Question 1

Define the following acronyms as they apply to digital logic circuits:

ASIC
PAL
PLA
PLD
CPLD
FPGA

 

Question 2

Why would anyone use programmable logic devices (PLD, PAL, PLA, CPLD, FPGA, etc.) in place of traditional “hard-wired” logic such as NAND, NOR, AND, and OR gates? Are there any applications where hard-wired logic would do a better job than a programmable device?

 

Question 3

Perhaps the simplest form of programmable logic is a PROM integrated circuit, programmed with a specific truth table. Take for instance this example of a 256 × 1 PROM:



Suppose we wished to program this memory IC to act as a digital comparator, outputting a logical “high” state only when two four-bit binary numbers are equal:



Describe what the truth table would look like for the data we must program into this memory chip. How many rows would the truth table have? Could you briefly describe the content pattern of the data without having to complete the entire truth table?

 

Question 4

Microcontrollers are single-chip microcomputers, containing a microprocessor core, memory, I/O control, and other associated components necessary to make the system self-contained. Simply put, a microcontroller follows sequential instructions that someone enters into its memory.

Programmable logic devices, however, are fundamentally different from microcontrollers both in how they are programmed and how they function after being programmed. Explain what some of these differences are.

 

Question 5

The simplest types of programmable logic ICs are called PLDs (Programmable Logic Devices), PALs (Programmable Array Logic), PLAs (Programmable Logic Array), and GALs (Generic Array Logic). While each acronym represents a slightly different internal design architecture, these devices share a common feature of using inverters, AND gates, and OR gates to implement any desired combinational logic function.

Explain how it is possible to generate any arbitrary logic function with just these gate types (inverter, AND, OR), without any others. What principle or convention of Boolean algebra is used by these devices to do this?

 

Question 6

Some programmable logic devices (and PROM memory devices as well) use tiny fuses which are intentionally “blown” in specific patterns to represent the desired program. Programming a device by blowing tiny fuses inside of it carries certain advantages and disadvantages - describe what some of these are.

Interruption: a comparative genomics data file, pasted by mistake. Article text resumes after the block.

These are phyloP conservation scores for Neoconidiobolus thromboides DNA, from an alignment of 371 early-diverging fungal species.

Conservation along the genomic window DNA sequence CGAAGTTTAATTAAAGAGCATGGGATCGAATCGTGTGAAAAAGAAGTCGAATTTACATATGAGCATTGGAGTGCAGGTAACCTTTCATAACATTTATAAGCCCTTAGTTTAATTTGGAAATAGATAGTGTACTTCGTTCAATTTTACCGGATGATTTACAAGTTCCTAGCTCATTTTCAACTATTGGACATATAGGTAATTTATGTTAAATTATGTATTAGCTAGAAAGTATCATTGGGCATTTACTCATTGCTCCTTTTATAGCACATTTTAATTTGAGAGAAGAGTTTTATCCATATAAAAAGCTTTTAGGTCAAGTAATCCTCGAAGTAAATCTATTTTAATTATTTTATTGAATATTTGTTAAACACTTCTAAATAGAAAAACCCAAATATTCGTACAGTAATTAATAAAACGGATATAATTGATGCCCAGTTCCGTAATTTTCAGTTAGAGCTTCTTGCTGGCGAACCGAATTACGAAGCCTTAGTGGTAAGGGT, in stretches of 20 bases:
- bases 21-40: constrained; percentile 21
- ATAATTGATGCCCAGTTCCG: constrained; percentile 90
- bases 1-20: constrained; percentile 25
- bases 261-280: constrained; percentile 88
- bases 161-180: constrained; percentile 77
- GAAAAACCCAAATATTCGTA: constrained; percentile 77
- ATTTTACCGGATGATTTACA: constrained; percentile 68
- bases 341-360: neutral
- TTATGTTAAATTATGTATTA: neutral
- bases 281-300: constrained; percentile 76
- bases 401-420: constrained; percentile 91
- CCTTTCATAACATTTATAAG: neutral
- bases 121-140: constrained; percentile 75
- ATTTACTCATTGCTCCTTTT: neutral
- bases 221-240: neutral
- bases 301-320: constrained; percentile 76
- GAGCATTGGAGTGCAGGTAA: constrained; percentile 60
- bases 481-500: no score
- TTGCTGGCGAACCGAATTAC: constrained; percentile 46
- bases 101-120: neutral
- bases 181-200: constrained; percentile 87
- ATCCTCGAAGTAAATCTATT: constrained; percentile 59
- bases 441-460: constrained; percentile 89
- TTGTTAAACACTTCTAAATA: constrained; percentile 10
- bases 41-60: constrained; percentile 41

Question 7

A common term used to describe the internal workings of a programmable logic device is a macrocell. What, exactly, is a macrocell?

 

Question 8

Most microcomputers can only perform one task (operation) at a time. They achieve the illusion of “multi-tasking” by alternately devoting time to one of several tasks in a rapid fashion - a sort of multiplexed computation. Most programmable logic devices, on the other hand, are easily able to perform multiple logic operations in a truly simultaneous manner. Explain how this is possible, whereas a microprocessor can only do one thing at a time.

 

Question 9

Verilog and VHDL are two popular examples of a hardware description language, used when working with programmable logic. Explain the purpose of such a “language.” What does it mean for a technician or engineer to “speak” this language, and how is it “spoken” to an actual programmable chip?

 

Question 10

The similarities and differences between microcontroller (microprocessor) systems and programmable logic devices may be illuminated by analogy. Read the following scenarios where two different solutions are employed to solve common problems. For each scenario, determine which solution is analogous to a microcontroller and which solution is analogous to a programmable logic device:

A business manager must make a hiring decision: either hire several specialty-skilled employees to perform various tasks (one task per person), or hire a few broadly-skilled people who can be given new instructions and/or training to switch between different tasks as needed.
Two tinkerers are modifying pianos to play short songs automatically (with no human operator). The first decides to build a “tape reader” device similar to that of an old mechanical player-piano, where a paper scroll bearing punched holes “tells” the piano keys when to strike and in what order. The second decides to build a much simpler sequencing mechanism, where each key on the piano from left to right is struck in sequence, the proper ordering of notes in the song being arranged by re-connecting the keys to different hammers inside the piano.

 


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